Bringing stories imagined by GOSH School pupils to screen
2 Jan 2020, 9:30 a.m.
Fantasy stories written by patients at Great Ormond Street Hospital have been brought to life in a series of animations by a team of professional animators, composers, song writers and celebrities.
It all started with a writer’s workshop…
Working closely with The Children’s Hospital School at GOSH, former volunteer Alexander Bodin Saphir worked with patients aged 5 and 12 as part of a programme of weekly story-telling workshops to provide children who have spent a lot of time in hospital with a creative outlet. In his role, Alexander also visited some of the hospital wards to provide one-to-one sessions with patients who are taught by the bedside.
A film maker and playwright by trade, over the course of a year Alexander drafted in a team of animators, composers and songwriters to turn four of the stories imagined by the children into film. Actors Sir Ian McKellen and Dame Julie Walters also gave their time to the project by lending their iconic voices to the narration!
“Many of the patients that walk through the doors of GOSH have some of the most complex or rare conditions. Life can feel very serious so to be able to allow them a sense of fun, magic and escapism is really important. Being in-and-out of hospital can really affect a child’s confidence, so we really wanted to build that back through storytelling. Hopefully seeing their stories brought to life through animation and narrated by such iconic voices that we all know from the big screen, will do just that,” says Alexander.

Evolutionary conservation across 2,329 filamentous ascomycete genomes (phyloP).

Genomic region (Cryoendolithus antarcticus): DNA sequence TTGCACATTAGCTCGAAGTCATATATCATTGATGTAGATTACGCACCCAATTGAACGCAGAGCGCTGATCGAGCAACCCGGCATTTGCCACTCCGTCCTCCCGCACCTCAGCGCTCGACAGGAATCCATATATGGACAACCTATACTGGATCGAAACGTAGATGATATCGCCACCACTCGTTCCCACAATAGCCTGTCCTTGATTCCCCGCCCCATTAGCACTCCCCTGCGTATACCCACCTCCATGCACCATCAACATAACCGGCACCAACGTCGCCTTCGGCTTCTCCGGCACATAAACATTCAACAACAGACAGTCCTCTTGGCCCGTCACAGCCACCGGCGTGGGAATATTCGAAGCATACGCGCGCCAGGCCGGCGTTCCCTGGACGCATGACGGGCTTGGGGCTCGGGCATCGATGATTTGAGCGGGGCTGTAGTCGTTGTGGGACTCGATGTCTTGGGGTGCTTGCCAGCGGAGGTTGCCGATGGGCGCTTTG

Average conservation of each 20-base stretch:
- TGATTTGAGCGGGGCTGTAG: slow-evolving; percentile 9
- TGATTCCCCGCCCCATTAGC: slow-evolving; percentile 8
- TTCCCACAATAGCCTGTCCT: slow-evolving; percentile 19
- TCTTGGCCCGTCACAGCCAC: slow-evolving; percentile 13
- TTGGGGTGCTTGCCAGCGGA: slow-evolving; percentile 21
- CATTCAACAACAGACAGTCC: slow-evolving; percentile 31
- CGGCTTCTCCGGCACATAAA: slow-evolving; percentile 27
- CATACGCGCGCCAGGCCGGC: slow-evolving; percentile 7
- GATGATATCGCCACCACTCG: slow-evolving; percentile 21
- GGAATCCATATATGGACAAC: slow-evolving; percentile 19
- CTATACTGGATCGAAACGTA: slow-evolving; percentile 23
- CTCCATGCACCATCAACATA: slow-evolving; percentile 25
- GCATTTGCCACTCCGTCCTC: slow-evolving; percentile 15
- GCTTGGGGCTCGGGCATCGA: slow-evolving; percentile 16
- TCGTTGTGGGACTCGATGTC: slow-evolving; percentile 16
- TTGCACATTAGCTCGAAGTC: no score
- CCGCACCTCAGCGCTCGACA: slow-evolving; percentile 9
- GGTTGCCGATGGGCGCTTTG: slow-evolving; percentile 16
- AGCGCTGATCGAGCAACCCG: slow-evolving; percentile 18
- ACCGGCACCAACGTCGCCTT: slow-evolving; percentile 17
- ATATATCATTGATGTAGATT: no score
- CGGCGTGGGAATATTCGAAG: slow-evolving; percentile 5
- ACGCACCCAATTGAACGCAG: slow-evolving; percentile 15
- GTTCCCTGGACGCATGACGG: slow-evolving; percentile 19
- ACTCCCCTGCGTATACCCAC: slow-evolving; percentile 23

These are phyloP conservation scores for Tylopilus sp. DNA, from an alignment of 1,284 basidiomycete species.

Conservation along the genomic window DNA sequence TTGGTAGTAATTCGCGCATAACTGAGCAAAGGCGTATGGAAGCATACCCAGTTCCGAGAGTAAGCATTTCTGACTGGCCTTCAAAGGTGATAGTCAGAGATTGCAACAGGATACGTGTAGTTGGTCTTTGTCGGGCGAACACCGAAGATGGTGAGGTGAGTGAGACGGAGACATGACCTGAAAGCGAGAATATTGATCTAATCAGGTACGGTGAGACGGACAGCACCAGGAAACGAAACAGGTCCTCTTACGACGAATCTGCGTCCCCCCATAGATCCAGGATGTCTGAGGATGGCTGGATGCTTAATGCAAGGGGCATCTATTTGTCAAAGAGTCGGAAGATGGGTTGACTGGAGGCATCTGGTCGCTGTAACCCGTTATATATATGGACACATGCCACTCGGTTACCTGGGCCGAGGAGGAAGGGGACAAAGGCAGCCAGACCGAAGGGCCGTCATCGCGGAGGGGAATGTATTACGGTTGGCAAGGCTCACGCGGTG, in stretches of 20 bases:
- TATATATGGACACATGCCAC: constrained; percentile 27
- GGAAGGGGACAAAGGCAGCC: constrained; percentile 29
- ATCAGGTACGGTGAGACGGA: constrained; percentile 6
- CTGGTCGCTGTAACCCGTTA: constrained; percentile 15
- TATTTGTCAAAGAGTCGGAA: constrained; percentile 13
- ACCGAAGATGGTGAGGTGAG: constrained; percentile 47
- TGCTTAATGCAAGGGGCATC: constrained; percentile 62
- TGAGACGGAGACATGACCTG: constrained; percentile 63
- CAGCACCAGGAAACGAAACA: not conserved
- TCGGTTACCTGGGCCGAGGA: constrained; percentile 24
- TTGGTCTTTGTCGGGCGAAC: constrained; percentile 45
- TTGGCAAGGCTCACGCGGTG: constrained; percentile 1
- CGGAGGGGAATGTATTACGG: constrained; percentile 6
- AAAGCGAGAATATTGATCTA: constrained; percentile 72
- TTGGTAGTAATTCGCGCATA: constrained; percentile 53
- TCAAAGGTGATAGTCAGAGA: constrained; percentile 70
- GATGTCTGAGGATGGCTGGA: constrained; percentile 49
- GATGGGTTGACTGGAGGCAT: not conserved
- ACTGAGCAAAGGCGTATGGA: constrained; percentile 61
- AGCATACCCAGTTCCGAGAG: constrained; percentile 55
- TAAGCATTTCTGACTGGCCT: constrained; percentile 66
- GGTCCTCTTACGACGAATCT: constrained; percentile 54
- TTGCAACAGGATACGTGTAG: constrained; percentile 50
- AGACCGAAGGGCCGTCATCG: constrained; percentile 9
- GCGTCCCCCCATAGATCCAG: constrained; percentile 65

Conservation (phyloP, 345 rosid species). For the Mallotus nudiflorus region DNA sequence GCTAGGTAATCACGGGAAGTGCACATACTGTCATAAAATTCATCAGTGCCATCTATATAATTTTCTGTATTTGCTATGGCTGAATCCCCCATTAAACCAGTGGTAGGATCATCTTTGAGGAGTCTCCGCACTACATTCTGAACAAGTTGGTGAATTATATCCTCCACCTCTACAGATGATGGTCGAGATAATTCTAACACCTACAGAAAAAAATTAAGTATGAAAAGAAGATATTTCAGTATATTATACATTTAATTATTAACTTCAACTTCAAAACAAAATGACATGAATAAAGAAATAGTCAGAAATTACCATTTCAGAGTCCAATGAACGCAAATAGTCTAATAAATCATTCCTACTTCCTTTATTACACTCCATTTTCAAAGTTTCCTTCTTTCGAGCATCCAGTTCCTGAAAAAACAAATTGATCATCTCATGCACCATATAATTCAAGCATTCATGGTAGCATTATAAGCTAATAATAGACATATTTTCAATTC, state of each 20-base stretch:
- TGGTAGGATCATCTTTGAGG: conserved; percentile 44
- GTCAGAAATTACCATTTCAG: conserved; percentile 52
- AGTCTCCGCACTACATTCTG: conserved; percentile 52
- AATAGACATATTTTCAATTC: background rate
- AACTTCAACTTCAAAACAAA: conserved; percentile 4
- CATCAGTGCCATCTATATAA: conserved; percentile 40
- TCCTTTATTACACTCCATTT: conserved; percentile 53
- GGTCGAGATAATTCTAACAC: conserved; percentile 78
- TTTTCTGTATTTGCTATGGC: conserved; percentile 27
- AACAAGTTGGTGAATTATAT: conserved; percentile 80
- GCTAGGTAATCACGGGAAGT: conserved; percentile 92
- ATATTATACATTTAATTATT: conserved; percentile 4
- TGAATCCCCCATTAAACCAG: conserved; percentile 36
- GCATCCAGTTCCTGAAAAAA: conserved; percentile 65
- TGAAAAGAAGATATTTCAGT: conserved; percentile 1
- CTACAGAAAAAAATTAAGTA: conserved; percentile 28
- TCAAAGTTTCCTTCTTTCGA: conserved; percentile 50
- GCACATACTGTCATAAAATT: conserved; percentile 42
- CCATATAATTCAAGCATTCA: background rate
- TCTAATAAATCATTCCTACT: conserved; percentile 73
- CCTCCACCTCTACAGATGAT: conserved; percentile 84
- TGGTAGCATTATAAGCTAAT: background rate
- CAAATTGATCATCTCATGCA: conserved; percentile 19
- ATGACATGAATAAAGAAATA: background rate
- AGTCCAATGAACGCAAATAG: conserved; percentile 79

See the stories brought to life
Take a look at the charming animation shorts based on the stories of four GOSH pupils. Watch the video playlist above or follow these links:
The King and the Master Builder
“I’m really chuffed that it’s become an animation.”
Sharing what he learned from creating his story, patient Habiballah, author of ‘A Picnic in the Park’, says: “I learned that it’s hard to make a story, but when I was on the bus to school I would dream about the story and dreaming made it easier to tell it.
“I loved making this film and one day I want to give back and work at GOSH’s Radio Lollipop and visit all the children on the wards.”
Patient Ismaeel, author of 'The King and the Master builder', also shared: “I've been told by my teachers that I'm very imaginative, but I have had trouble communicating my ideas on paper. That's why this animation project is so important to me and why my parents are so very proud.
“The characters came from football. And then my imagination just ran wild from there and we ended up with this story. I'm really chuffed that it's become an animation.”
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